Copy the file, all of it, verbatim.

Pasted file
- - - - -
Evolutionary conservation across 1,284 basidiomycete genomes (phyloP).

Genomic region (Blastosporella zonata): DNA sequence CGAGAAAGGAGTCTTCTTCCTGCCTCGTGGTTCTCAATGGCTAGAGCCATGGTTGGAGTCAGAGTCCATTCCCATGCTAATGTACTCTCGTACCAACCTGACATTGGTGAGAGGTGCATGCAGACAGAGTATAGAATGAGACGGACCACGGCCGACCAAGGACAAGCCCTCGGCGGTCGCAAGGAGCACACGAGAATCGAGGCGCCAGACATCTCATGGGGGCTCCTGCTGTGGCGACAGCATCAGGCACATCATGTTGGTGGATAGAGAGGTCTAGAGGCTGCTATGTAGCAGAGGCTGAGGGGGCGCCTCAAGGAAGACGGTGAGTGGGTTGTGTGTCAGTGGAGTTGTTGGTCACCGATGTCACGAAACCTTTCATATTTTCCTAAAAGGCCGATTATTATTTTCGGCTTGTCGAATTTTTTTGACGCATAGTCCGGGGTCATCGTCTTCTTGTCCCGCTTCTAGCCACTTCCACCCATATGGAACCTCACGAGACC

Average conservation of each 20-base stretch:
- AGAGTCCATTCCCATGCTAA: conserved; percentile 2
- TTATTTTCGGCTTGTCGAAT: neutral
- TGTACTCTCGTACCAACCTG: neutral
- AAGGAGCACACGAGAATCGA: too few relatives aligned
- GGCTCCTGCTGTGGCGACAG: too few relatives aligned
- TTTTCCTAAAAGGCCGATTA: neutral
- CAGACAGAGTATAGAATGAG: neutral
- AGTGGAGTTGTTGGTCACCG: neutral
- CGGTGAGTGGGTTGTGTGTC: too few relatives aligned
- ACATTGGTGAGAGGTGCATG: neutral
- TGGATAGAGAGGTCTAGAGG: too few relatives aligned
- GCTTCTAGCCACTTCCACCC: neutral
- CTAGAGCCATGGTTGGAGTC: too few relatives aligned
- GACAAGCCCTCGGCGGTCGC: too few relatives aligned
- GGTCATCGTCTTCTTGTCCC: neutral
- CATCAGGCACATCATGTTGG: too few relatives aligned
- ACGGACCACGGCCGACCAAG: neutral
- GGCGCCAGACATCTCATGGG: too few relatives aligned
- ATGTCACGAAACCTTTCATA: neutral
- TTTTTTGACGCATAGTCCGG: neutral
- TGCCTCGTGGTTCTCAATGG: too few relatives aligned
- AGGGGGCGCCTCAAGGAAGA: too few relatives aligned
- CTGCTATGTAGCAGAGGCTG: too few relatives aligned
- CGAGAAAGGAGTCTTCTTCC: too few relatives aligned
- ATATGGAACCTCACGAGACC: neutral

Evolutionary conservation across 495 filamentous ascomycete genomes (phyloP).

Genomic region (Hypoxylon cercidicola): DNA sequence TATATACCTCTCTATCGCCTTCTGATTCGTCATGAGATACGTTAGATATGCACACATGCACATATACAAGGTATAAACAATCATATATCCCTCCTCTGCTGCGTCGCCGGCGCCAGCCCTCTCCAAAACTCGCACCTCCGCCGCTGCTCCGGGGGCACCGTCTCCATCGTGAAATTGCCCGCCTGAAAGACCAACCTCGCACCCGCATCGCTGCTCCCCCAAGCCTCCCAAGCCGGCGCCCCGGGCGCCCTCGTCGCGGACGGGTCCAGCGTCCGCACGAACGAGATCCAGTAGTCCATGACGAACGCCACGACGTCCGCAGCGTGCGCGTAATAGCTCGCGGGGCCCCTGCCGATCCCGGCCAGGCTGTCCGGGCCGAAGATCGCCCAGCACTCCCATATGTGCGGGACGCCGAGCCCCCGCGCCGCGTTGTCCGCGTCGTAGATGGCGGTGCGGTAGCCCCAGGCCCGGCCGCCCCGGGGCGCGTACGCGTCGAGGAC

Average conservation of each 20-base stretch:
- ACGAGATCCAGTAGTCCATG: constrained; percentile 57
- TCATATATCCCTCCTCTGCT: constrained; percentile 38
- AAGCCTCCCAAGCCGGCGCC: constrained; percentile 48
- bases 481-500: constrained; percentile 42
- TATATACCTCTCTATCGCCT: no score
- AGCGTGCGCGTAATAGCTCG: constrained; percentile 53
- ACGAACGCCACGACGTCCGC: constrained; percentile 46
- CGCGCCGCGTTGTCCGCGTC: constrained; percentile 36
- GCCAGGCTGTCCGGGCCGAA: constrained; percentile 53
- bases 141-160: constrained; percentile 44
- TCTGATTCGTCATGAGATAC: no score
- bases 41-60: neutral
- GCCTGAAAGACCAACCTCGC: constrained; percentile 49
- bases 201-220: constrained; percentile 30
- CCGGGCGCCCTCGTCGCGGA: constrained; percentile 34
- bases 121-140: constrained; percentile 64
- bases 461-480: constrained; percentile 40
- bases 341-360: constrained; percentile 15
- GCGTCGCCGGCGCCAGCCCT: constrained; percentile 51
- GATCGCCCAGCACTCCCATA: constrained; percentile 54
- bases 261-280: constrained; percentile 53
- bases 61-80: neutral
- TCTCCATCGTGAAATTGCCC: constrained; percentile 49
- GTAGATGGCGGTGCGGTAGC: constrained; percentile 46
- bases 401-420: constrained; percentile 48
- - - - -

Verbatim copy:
Evolutionary conservation across 1,284 basidiomycete genomes (phyloP).

Genomic region (Blastosporella zonata): DNA sequence CGAGAAAGGAGTCTTCTTCCTGCCTCGTGGTTCTCAATGGCTAGAGCCATGGTTGGAGTCAGAGTCCATTCCCATGCTAATGTACTCTCGTACCAACCTGACATTGGTGAGAGGTGCATGCAGACAGAGTATAGAATGAGACGGACCACGGCCGACCAAGGACAAGCCCTCGGCGGTCGCAAGGAGCACACGAGAATCGAGGCGCCAGACATCTCATGGGGGCTCCTGCTGTGGCGACAGCATCAGGCACATCATGTTGGTGGATAGAGAGGTCTAGAGGCTGCTATGTAGCAGAGGCTGAGGGGGCGCCTCAAGGAAGACGGTGAGTGGGTTGTGTGTCAGTGGAGTTGTTGGTCACCGATGTCACGAAACCTTTCATATTTTCCTAAAAGGCCGATTATTATTTTCGGCTTGTCGAATTTTTTTGACGCATAGTCCGGGGTCATCGTCTTCTTGTCCCGCTTCTAGCCACTTCCACCCATATGGAACCTCACGAGACC

Average conservation of each 20-base stretch:
- AGAGTCCATTCCCATGCTAA: conserved; percentile 2
- TTATTTTCGGCTTGTCGAAT: neutral
- TGTACTCTCGTACCAACCTG: neutral
- AAGGAGCACACGAGAATCGA: too few relatives aligned
- GGCTCCTGCTGTGGCGACAG: too few relatives aligned
- TTTTCCTAAAAGGCCGATTA: neutral
- CAGACAGAGTATAGAATGAG: neutral
- AGTGGAGTTGTTGGTCACCG: neutral
- CGGTGAGTGGGTTGTGTGTC: too few relatives aligned
- ACATTGGTGAGAGGTGCATG: neutral
- TGGATAGAGAGGTCTAGAGG: too few relatives aligned
- GCTTCTAGCCACTTCCACCC: neutral
- CTAGAGCCATGGTTGGAGTC: too few relatives aligned
- GACAAGCCCTCGGCGGTCGC: too few relatives aligned
- GGTCATCGTCTTCTTGTCCC: neutral
- CATCAGGCACATCATGTTGG: too few relatives aligned
- ACGGACCACGGCCGACCAAG: neutral
- GGCGCCAGACATCTCATGGG: too few relatives aligned
- ATGTCACGAAACCTTTCATA: neutral
- TTTTTTGACGCATAGTCCGG: neutral
- TGCCTCGTGGTTCTCAATGG: too few relatives aligned
- AGGGGGCGCCTCAAGGAAGA: too few relatives aligned
- CTGCTATGTAGCAGAGGCTG: too few relatives aligned
- CGAGAAAGGAGTCTTCTTCC: too few relatives aligned
- ATATGGAACCTCACGAGACC: neutral

Evolutionary conservation across 495 filamentous ascomycete genomes (phyloP).

Genomic region (Hypoxylon cercidicola): DNA sequence TATATACCTCTCTATCGCCTTCTGATTCGTCATGAGATACGTTAGATATGCACACATGCACATATACAAGGTATAAACAATCATATATCCCTCCTCTGCTGCGTCGCCGGCGCCAGCCCTCTCCAAAACTCGCACCTCCGCCGCTGCTCCGGGGGCACCGTCTCCATCGTGAAATTGCCCGCCTGAAAGACCAACCTCGCACCCGCATCGCTGCTCCCCCAAGCCTCCCAAGCCGGCGCCCCGGGCGCCCTCGTCGCGGACGGGTCCAGCGTCCGCACGAACGAGATCCAGTAGTCCATGACGAACGCCACGACGTCCGCAGCGTGCGCGTAATAGCTCGCGGGGCCCCTGCCGATCCCGGCCAGGCTGTCCGGGCCGAAGATCGCCCAGCACTCCCATATGTGCGGGACGCCGAGCCCCCGCGCCGCGTTGTCCGCGTCGTAGATGGCGGTGCGGTAGCCCCAGGCCCGGCCGCCCCGGGGCGCGTACGCGTCGAGGAC

Average conservation of each 20-base stretch:
- ACGAGATCCAGTAGTCCATG: constrained; percentile 57
- TCATATATCCCTCCTCTGCT: constrained; percentile 38
- AAGCCTCCCAAGCCGGCGCC: constrained; percentile 48
- bases 481-500: constrained; percentile 42
- TATATACCTCTCTATCGCCT: no score
- AGCGTGCGCGTAATAGCTCG: constrained; percentile 53
- ACGAACGCCACGACGTCCGC: constrained; percentile 46
- CGCGCCGCGTTGTCCGCGTC: constrained; percentile 36
- GCCAGGCTGTCCGGGCCGAA: constrained; percentile 53
- bases 141-160: constrained; percentile 44
- TCTGATTCGTCATGAGATAC: no score
- bases 41-60: neutral
- GCCTGAAAGACCAACCTCGC: constrained; percentile 49
- bases 201-220: constrained; percentile 30
- CCGGGCGCCCTCGTCGCGGA: constrained; percentile 34
- bases 121-140: constrained; percentile 64
- bases 461-480: constrained; percentile 40
- bases 341-360: constrained; percentile 15
- GCGTCGCCGGCGCCAGCCCT: constrained; percentile 51
- GATCGCCCAGCACTCCCATA: constrained; percentile 54
- bases 261-280: constrained; percentile 53
- bases 61-80: neutral
- TCTCCATCGTGAAATTGCCC: constrained; percentile 49
- GTAGATGGCGGTGCGGTAGC: constrained; percentile 46
- bases 401-420: constrained; percentile 48